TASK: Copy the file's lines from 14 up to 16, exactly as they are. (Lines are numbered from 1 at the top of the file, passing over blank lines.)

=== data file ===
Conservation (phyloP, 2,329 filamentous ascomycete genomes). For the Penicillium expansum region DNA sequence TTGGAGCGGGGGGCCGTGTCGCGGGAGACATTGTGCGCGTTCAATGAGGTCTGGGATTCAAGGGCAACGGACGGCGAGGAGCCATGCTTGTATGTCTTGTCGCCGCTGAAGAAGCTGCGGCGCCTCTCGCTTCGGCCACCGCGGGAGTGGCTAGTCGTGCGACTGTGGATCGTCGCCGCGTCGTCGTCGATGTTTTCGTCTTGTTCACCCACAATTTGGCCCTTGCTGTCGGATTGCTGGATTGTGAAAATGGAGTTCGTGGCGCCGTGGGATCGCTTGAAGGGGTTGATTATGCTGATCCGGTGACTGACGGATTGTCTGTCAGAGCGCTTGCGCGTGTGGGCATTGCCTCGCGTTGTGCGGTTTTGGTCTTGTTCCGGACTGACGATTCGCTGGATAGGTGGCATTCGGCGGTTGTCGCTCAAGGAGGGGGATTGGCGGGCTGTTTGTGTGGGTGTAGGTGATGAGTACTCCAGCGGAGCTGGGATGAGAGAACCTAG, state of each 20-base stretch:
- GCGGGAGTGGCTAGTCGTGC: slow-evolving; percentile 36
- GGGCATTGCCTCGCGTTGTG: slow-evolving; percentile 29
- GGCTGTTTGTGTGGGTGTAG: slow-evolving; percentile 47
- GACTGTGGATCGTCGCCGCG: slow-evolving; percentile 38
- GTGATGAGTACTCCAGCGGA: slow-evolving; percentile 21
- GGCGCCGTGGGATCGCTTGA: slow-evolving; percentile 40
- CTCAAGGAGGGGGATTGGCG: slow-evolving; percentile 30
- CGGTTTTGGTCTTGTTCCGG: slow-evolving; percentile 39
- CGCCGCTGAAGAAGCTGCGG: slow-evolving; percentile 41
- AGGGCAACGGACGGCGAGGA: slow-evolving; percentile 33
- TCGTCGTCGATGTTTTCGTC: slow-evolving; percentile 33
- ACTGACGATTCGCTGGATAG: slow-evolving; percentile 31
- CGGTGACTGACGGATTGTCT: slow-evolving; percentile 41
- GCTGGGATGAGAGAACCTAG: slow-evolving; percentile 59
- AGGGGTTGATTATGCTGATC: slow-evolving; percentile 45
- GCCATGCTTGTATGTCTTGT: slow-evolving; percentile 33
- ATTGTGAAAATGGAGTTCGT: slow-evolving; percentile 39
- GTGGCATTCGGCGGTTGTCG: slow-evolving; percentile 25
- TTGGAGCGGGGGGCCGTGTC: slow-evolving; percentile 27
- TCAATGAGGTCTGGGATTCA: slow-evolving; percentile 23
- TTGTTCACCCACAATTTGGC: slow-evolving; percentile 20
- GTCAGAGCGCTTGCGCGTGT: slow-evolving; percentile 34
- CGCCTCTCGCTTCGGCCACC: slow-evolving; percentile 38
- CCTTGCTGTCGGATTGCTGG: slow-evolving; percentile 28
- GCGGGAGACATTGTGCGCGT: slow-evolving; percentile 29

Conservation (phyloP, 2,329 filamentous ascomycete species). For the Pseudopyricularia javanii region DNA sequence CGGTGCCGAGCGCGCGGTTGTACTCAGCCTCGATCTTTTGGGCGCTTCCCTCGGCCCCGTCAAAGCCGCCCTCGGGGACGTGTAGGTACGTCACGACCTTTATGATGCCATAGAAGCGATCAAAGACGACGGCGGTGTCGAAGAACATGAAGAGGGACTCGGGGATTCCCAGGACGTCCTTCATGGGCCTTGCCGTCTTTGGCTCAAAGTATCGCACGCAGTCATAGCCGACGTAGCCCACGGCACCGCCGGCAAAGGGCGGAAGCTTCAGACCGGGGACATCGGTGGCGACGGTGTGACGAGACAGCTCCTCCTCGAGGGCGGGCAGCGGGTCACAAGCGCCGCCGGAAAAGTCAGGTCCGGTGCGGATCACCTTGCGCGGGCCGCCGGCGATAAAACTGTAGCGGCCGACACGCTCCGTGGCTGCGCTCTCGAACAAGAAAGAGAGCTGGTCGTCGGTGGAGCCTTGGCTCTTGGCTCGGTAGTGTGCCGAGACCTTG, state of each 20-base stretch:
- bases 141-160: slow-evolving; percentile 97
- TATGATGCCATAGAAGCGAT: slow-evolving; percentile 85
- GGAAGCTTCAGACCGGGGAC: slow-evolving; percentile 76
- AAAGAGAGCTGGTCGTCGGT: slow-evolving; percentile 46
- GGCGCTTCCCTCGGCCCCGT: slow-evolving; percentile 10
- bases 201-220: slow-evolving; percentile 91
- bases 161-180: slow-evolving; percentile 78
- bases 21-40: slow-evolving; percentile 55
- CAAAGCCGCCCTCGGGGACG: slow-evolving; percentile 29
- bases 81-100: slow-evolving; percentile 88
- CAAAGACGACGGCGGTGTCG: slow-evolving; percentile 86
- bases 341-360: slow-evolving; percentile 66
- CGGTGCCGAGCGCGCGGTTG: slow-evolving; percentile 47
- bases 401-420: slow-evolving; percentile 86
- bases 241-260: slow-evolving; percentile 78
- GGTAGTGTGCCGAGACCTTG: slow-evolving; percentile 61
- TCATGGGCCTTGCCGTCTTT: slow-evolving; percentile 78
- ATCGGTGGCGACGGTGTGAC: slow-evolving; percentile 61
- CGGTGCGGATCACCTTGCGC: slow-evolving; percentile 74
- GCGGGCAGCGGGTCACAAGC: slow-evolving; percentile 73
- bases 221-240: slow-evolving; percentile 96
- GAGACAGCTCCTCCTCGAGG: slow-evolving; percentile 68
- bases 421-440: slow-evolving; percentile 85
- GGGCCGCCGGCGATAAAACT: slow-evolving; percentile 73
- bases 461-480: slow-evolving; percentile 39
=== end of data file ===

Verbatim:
- CGGTGACTGACGGATTGTCT: slow-evolving; percentile 41
- GCTGGGATGAGAGAACCTAG: slow-evolving; percentile 59
- AGGGGTTGATTATGCTGATC: slow-evolving; percentile 45